Turtle Found Covered In Barnacles And Leeches Receives Epic Sendoff Once Healed


A crowd of five hundred gathered last weekend to watch the release of a loggerhead turtle named Poppy back into the wild. According to the Loggerhead Marinelife Center in Juno Beach,

“Poppy was found floating near Hutchinson Island last October covered in barnacles and leeches. Initial bloodwork showed anemia, hypoglycemia and overall poor health due to starvation”.

Poppy spent almost six months at the turtle rehabilitation center, receiving much-needed treatments.


IUCN’s Red List classifies the loggerhead sea turtle as a species vulnerable to extinction. National Geographic attributes this consistent population decline to “pollution, shrimp trawling, and development in their nesting areas”. Sea turtles are especially vulnerable to ocean pollution, as they often mistake floating plastic bags for jellyfish. Aside from releasing toxic compounds, ingested plastics can cause “intestinal blockage, reduced nutrient absorption and malnutrition, suffocation, ulcerations, or starvation”.

Loggerheads are the world’s largest hard-shelled sea turtle, weighing over 250 pounds and measuring almost six feet long. Some loggerheads have been recorded to weigh over 1000 pounds. Sea turtle nesting season officially began in Palm Beach County on March 1st. Last year, over 16,000 nests were recorded on the 9.5 mile stretch of beach that is monitored by the Center— accounting for an estimated 5% of the world’s loggerhead sea turtle nests. Human use of artificial lighting causes tens of thousands of hatchling deaths every year. The Center website advises, “flash photography at night during nesting season is in violation of the law as the light may deter nesting”.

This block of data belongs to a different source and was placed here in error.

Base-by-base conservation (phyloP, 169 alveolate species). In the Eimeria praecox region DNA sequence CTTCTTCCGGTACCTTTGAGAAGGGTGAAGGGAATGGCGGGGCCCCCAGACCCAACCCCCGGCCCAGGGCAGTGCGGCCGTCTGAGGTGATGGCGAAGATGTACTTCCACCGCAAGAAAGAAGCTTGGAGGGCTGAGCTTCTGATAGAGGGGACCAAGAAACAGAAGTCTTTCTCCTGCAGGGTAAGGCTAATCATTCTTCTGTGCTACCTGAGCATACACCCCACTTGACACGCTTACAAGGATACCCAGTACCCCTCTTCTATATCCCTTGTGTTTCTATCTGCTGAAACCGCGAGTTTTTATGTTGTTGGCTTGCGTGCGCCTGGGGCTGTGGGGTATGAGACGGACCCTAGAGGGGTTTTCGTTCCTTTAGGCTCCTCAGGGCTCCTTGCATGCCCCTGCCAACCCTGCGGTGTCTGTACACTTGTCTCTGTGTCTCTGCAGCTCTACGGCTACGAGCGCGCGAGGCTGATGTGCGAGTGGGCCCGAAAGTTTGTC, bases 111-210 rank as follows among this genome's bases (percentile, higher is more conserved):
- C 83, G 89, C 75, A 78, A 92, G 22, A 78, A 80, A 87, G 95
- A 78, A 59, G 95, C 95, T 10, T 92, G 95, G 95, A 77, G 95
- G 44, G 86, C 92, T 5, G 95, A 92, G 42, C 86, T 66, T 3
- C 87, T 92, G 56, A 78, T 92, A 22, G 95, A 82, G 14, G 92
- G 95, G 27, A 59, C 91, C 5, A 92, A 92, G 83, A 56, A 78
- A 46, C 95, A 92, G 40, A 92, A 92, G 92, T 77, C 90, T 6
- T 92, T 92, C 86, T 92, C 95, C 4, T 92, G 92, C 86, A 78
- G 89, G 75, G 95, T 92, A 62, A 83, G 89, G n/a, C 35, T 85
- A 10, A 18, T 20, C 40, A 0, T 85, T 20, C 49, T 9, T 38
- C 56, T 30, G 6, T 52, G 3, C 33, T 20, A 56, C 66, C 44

“Modern sea turtles evolved around 110 million years ago, and are some of the most fascinating creatures,” said Jack E. Lighton, president of LMC, “Sea turtles tell us the health of our ocean; the ocean tells us the health of our planet. We are honored to advocate for sea turtles and the ocean and beaches they call home. We invite our community to join in our efforts.”

Help the Loggerhead Marinelife Center by “adopting” a turtle today!

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